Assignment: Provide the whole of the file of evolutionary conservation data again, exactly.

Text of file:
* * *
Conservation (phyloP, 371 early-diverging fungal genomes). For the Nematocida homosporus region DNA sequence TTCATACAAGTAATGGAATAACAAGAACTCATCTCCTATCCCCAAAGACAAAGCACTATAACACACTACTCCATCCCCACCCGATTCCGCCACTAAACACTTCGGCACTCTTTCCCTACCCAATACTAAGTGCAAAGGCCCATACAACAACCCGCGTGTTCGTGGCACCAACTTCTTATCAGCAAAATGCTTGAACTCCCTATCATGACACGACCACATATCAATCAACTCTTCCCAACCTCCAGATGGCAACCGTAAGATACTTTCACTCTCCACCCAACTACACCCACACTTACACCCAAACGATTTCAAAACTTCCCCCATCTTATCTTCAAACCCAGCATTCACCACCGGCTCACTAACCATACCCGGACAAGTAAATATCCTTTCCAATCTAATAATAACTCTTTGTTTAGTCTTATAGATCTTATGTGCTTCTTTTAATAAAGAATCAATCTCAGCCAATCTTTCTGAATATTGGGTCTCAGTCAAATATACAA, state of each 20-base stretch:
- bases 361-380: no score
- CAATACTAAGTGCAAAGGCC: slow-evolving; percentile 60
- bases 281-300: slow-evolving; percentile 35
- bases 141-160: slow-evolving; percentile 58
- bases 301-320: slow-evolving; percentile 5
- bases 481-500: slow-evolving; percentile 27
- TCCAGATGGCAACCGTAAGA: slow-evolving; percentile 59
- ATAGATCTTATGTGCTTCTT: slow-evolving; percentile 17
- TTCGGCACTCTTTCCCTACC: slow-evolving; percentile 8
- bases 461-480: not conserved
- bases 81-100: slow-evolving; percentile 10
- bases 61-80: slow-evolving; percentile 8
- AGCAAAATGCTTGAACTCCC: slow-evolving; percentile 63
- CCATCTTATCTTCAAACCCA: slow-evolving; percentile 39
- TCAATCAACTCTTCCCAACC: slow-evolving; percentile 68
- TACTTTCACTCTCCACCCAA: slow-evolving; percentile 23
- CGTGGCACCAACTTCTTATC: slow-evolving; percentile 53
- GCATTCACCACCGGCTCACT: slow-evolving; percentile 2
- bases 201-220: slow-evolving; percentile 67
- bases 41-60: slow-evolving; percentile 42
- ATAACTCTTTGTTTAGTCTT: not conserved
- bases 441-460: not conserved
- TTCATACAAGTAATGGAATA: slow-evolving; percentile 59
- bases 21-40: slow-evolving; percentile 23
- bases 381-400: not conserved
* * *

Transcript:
Conservation (phyloP, 371 early-diverging fungal genomes). For the Nematocida homosporus region DNA sequence TTCATACAAGTAATGGAATAACAAGAACTCATCTCCTATCCCCAAAGACAAAGCACTATAACACACTACTCCATCCCCACCCGATTCCGCCACTAAACACTTCGGCACTCTTTCCCTACCCAATACTAAGTGCAAAGGCCCATACAACAACCCGCGTGTTCGTGGCACCAACTTCTTATCAGCAAAATGCTTGAACTCCCTATCATGACACGACCACATATCAATCAACTCTTCCCAACCTCCAGATGGCAACCGTAAGATACTTTCACTCTCCACCCAACTACACCCACACTTACACCCAAACGATTTCAAAACTTCCCCCATCTTATCTTCAAACCCAGCATTCACCACCGGCTCACTAACCATACCCGGACAAGTAAATATCCTTTCCAATCTAATAATAACTCTTTGTTTAGTCTTATAGATCTTATGTGCTTCTTTTAATAAAGAATCAATCTCAGCCAATCTTTCTGAATATTGGGTCTCAGTCAAATATACAA, state of each 20-base stretch:
- bases 361-380: no score
- CAATACTAAGTGCAAAGGCC: slow-evolving; percentile 60
- bases 281-300: slow-evolving; percentile 35
- bases 141-160: slow-evolving; percentile 58
- bases 301-320: slow-evolving; percentile 5
- bases 481-500: slow-evolving; percentile 27
- TCCAGATGGCAACCGTAAGA: slow-evolving; percentile 59
- ATAGATCTTATGTGCTTCTT: slow-evolving; percentile 17
- TTCGGCACTCTTTCCCTACC: slow-evolving; percentile 8
- bases 461-480: not conserved
- bases 81-100: slow-evolving; percentile 10
- bases 61-80: slow-evolving; percentile 8
- AGCAAAATGCTTGAACTCCC: slow-evolving; percentile 63
- CCATCTTATCTTCAAACCCA: slow-evolving; percentile 39
- TCAATCAACTCTTCCCAACC: slow-evolving; percentile 68
- TACTTTCACTCTCCACCCAA: slow-evolving; percentile 23
- CGTGGCACCAACTTCTTATC: slow-evolving; percentile 53
- GCATTCACCACCGGCTCACT: slow-evolving; percentile 2
- bases 201-220: slow-evolving; percentile 67
- bases 41-60: slow-evolving; percentile 42
- ATAACTCTTTGTTTAGTCTT: not conserved
- bases 441-460: not conserved
- TTCATACAAGTAATGGAATA: slow-evolving; percentile 59
- bases 21-40: slow-evolving; percentile 23
- bases 381-400: not conserved